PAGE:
Both healthcare costs and the amount of money spent on energy continue to rise. But improving the way the building industry provides energy upgrades to buildings can not only reduce dependence on fossil fuels, but also reduce healthcare costs, environmental health consultant Ellen Tohn told attendees at the recent Building Energy 13 conference in Boston. Tohn led the session, entitled “Health Opportunities and Pitfalls of Energy Upgrades: What Doesn’t Smell Can Still Hurt Us,” with Johnathan Wilson, deputy director of the National Center for Healthy Housing in Columbia, Md., as part of the Northeast Sustainable Energy Association’s annual conference.
Housing-based threats to health include carbon monoxide, mold, environmental tobacco smoke, chemicals, and pests, Tohn said, and many of these elements can be raised as discussion points during energy upgrades. Consider research that shows that children growing up in a household with someone that smokes are 40 percent more likely to develop asthma in their lifetimes, Tohn said. With this in mind, “Could part of a multifamily energy audit and upgrade be talking to building owners about smoke-free housing?” she asked. “You bet.” One of the jobs of an energy upgrade, she said, should be to minimize asthma triggers.
Supporting Tohn’s argument for the connection between energy efficiency and health, Wilson presented a number of studies showing significant health improvements in energy-efficient homes. In one Canadian study from 1998, he said, residents of energy-efficient homes saw noticeable decreases in symptoms such as runny noses, sneezing, throat irritation, coughing, fatigue, and irritability compared to a control group, The results, he said, suggest that improved ventilation that comes from energy efficiency leads to lower contaminant levels in the air (translating to fewer respiratory irritants), lower relative humidity (reducing dust mites and associated allergens), and lower moisture levels (reducing mold and dampness).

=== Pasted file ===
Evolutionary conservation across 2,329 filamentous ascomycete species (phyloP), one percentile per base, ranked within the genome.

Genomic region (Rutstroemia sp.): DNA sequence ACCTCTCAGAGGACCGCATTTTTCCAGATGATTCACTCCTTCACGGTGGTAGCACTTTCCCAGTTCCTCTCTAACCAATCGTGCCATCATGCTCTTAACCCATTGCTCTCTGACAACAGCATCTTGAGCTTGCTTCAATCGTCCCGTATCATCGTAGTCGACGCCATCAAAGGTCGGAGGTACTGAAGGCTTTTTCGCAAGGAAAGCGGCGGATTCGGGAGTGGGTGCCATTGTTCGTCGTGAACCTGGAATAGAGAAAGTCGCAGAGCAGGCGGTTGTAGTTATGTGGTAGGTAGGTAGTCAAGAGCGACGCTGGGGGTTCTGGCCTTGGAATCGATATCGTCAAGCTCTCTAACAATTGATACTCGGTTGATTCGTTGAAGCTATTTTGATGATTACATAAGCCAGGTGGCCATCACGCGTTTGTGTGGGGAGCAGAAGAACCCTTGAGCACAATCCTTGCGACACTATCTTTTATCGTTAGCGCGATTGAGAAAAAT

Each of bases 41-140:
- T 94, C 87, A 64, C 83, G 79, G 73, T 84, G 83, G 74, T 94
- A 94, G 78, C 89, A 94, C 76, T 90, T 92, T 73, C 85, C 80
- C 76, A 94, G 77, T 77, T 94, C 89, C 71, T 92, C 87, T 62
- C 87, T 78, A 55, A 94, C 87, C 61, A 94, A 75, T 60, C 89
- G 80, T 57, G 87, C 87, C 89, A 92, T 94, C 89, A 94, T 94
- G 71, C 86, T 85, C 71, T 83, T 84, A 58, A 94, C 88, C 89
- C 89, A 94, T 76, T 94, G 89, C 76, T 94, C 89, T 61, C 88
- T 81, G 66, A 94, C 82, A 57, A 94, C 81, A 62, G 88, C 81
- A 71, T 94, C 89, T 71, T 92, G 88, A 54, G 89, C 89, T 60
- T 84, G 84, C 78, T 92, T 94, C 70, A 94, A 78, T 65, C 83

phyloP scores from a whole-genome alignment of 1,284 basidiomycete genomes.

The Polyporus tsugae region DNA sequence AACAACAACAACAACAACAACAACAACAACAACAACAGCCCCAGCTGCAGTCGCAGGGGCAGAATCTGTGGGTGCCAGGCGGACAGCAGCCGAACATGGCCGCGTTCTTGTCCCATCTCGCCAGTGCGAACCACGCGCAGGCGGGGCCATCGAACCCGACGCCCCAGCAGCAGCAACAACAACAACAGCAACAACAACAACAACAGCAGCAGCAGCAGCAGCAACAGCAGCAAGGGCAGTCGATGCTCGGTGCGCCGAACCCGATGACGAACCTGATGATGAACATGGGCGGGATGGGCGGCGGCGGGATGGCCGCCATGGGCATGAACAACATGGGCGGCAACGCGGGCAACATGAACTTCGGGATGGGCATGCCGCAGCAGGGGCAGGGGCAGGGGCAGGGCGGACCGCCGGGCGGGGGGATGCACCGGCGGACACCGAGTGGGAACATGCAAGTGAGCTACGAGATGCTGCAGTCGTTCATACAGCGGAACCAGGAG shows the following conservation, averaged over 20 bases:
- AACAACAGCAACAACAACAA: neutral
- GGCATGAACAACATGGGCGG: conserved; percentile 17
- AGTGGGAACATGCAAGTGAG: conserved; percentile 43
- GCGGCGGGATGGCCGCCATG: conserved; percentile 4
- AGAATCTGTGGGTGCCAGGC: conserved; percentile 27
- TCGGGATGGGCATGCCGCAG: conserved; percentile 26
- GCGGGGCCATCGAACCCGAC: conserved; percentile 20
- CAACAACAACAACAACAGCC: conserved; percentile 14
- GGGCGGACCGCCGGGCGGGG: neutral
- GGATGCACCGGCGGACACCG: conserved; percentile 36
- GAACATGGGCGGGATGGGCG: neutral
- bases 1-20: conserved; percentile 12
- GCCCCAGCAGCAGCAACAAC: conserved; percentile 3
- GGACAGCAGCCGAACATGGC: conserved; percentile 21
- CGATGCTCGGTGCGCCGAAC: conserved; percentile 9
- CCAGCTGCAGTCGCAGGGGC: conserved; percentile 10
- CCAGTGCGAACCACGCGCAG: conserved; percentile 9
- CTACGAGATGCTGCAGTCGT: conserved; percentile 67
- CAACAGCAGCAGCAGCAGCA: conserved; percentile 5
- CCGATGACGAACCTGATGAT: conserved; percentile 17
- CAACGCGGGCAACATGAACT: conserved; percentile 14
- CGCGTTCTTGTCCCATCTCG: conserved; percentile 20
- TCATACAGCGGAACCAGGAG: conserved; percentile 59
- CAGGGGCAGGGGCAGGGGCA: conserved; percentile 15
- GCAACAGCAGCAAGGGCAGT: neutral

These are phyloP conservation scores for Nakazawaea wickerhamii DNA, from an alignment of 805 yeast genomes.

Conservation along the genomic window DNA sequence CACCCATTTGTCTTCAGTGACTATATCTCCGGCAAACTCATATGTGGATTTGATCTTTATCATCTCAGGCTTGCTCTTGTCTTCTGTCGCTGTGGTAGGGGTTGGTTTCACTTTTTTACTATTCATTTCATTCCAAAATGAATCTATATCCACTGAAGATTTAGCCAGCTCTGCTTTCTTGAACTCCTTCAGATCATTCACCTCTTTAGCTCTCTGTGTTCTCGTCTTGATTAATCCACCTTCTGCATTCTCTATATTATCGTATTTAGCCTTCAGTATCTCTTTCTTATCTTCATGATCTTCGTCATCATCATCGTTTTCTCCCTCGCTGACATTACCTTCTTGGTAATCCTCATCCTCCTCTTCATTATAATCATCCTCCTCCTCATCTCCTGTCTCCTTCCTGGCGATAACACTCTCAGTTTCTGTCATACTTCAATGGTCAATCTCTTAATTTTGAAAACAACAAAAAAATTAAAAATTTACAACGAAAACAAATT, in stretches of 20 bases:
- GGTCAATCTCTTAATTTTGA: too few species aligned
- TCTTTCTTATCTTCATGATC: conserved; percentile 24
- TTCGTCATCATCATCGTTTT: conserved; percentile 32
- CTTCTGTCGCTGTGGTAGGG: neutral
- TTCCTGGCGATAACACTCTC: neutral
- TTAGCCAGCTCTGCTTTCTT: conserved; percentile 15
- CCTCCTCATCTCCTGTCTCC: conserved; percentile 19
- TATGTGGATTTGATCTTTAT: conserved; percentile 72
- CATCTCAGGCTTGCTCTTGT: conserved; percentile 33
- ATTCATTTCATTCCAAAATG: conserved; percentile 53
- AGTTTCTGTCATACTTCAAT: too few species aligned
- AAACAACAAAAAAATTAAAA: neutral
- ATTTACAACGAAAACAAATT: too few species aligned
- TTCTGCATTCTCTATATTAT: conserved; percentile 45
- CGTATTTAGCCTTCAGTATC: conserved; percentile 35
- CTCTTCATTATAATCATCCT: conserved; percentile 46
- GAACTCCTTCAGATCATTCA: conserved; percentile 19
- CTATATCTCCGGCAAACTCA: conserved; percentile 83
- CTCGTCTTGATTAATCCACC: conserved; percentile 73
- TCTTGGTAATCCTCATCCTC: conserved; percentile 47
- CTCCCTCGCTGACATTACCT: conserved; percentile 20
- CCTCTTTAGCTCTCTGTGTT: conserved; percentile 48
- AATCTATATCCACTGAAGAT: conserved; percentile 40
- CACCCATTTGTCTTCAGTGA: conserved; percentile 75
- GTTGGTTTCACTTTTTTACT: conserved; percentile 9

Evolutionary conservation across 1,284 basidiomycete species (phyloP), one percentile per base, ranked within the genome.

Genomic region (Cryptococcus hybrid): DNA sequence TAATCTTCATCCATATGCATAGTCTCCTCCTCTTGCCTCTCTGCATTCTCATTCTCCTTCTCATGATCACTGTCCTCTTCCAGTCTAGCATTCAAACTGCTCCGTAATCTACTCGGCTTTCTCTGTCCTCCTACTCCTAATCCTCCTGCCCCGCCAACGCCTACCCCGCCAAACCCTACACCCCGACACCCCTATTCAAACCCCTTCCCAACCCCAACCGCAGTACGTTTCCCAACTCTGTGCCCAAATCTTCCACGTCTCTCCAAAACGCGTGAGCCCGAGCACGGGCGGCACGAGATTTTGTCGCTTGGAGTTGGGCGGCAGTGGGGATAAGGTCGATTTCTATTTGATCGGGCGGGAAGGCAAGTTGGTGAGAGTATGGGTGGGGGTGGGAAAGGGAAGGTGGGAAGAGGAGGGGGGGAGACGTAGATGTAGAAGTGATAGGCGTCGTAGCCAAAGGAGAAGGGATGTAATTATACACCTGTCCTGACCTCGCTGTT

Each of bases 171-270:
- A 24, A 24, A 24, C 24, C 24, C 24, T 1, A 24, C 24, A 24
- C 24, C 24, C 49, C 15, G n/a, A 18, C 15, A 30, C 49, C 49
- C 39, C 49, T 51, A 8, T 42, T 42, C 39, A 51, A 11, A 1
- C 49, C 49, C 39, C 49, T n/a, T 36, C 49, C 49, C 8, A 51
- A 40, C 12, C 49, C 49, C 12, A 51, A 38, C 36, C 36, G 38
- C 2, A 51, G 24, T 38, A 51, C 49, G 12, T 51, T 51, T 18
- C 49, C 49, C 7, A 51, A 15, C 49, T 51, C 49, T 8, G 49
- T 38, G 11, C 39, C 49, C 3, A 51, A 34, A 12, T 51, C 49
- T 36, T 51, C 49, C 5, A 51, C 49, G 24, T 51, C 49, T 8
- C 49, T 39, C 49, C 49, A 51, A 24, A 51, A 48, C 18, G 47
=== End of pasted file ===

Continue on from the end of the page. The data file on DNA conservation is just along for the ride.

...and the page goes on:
One interesting element to note, Wilson said, was that volatile organic compounds (VOCs) seem to be dropping in construction-related products, but are going up in relation to consumer products in the form of pesticides, air fresheners, cleaners, and other products building occupants are bringing into a space. “We need to do a better job of telling the consumer about getting VOC levels down,” he said.
Clients, it seems, are often misinformed about indoor air quality, or are unconcerned, according to Wilson. He cited a 2012 Eco Pulse study from the Shelton Group that asked homeowners how concerned they are about the air quality of their home, 32.5 percent were very unconcerned or somewhat unconcerned and 21.3% were undecided. “You have big opportunities to educate your customers about what you can be doing as part of energy upgrades to make the house better,” Tohn said.
The opportunities are huge, Tohn said, noting that U.S. Environmental Protection Agency research estimates energy upgrades will take place in over 1 million homes over the next seven years, which means many opportunities to work with families to improve both their health and their homes’ rate of energy use.
For more on the health effects of indoor air quality, see ECOHOME’s recent article “IAQ FAQ: What Builders Should Know.” In addition, ECOHOME is continuing to explore the link between indoor environmental quality and health in the Vision 2020 initiative, which can be followed throughout the year here.